Lancashire shop workers speak out as abuse from customers in UK stores doubles in a month
Lancashire shop workers are speaking out as incidents of abuse from customers in British stores double in a month - with one in six being ill-treated on every shift.
Almost a third of British retail workers in a survey of 4,928 say they have been threatened by a customer refusing to comply with social distancing measures in store.
Some 4% have been assaulted - amounting to more than 3,500 every day when averaged across all shop workers - while 2% have experienced verbal abuse, according to the study by retail union Usdaw.
A Lostock Hall security guard, who wishes to remain anonymous, has experienced abuse first-hand.
The 20-year-old, who began working in Preston and Bamber Bridge supermarkets two months before lock-down began, said: "I've seen a customer throwing punches. He had to be restrained and the police came.
"He was being irate with another customer, and as we were on our way, he threw a punch at a staff member. There were no arrests but police escorted him off site with a barring order.
"Shoppers are being irate with each other about social distancing measures. This incident was in a small store and people were trying their best to follow the guidelines."
But some people are ignoring the rules, he says, adding: "I asked a man to queue up outside to wait to go in but he swore and tried to push past me. I put my arm in the way and he tried to grab me. The manager gave him a barring order for life.
"I've also seen one of the guards I work with being racially abused. We have a cap of 50 shoppers at one time and people can't come in store in pairs, unless one of them is a child.
"A woman came with her son and daughter, one being old enough to stay outside, so we politely asked them to.
"She refused and they all went in and met up in the store. A security guard approached them and said one of you needs to wait outside because of the cap. She then racially abused him and they were all escorted outside.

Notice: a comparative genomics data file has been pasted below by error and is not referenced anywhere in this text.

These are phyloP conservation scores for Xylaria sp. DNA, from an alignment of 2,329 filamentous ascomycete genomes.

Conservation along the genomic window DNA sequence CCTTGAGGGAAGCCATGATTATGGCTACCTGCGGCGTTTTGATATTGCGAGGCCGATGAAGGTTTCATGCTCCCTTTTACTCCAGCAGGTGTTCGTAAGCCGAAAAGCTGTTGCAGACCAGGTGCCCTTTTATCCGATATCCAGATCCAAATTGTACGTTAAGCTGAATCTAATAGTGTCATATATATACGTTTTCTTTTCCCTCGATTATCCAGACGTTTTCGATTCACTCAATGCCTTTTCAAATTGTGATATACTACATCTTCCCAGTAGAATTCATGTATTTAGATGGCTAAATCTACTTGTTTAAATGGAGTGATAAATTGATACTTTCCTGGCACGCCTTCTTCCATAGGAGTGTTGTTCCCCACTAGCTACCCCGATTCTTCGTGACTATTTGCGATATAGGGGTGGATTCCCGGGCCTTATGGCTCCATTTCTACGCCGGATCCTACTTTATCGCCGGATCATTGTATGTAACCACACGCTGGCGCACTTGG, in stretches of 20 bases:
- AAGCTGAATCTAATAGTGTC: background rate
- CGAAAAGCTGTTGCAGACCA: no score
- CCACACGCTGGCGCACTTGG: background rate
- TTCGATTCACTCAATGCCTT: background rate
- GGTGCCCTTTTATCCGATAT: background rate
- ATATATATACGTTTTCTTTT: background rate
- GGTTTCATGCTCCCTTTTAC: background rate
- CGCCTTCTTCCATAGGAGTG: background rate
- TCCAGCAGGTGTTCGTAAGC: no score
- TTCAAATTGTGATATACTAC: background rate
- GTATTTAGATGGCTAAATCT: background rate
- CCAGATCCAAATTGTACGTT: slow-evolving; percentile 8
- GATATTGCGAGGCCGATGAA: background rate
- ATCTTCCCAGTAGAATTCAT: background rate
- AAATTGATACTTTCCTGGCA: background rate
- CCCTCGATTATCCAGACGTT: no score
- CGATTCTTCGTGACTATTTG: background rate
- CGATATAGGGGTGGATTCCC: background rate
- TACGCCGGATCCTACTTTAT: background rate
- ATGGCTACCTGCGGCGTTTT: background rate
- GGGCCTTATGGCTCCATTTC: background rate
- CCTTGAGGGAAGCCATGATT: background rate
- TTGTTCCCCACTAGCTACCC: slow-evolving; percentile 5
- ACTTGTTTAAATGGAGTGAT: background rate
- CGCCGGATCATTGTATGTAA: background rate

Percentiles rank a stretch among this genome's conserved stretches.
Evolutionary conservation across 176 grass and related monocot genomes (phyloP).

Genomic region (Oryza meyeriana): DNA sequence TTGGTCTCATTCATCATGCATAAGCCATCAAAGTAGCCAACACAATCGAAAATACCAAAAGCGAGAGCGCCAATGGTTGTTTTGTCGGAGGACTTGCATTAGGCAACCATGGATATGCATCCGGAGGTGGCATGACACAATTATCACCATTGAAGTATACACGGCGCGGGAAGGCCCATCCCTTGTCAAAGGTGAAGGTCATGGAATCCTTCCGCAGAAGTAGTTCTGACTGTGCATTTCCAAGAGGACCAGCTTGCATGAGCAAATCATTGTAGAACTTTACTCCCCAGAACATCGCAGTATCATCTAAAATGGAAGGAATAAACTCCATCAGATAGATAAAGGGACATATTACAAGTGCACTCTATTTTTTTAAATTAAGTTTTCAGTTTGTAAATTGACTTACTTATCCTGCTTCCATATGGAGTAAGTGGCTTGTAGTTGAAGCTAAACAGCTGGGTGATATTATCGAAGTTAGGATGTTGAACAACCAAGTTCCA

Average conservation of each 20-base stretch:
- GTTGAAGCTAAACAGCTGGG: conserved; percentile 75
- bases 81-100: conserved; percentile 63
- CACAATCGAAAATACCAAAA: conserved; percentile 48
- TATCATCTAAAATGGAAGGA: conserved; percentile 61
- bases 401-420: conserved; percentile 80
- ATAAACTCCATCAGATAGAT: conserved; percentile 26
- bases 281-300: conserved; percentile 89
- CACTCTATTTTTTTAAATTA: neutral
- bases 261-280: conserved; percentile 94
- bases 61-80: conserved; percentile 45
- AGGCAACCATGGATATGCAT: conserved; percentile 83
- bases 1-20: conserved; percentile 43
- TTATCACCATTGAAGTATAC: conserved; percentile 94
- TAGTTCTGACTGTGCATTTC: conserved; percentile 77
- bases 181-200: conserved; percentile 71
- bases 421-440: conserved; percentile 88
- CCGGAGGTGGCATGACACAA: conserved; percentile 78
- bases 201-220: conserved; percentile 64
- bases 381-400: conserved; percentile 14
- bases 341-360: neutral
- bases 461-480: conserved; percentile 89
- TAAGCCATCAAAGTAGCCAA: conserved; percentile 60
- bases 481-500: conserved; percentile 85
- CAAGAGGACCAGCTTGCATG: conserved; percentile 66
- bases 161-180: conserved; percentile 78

"Some people don't understand the rules and say they can't be bothered with them. But most of them will then wait in a queue and realise why the measures are in place. I've had people come up to me and apologise for the way they've acted.
"I understand that everyone's going through a hard time. We've not had to deal with a mass pandemic in 100 years.
"But we're not being harsh. We're just doing our jobs. Even though you might be stressed, we have to enforce the rules.
"We're not robots. We do feel for people and we're sympathetic. It weighs on me personally when I have to refuse people. I don't want to do that."
Most customers, however, respect and follow the rules without causing any issues, he says, and some have even bought him chocolate and bottles of water to say thank you for his hard work.
"It warms my heart when people say thank you," he added.
There have been reporters of customers shouting at staff on tills at The Coop in Thornton-Cleveleys and pushing past those working in the aisles.
Other Lancashire workers have revealed they have been physically threatened, sworn at, laughed at, ignored, called "dramatic" and made to "feel worthless."
One said: “I received verbal abuse on a daily basis, due to having to restrict items to customers. I've been told that I will be responsible for their elderly relatives dying of starvation.”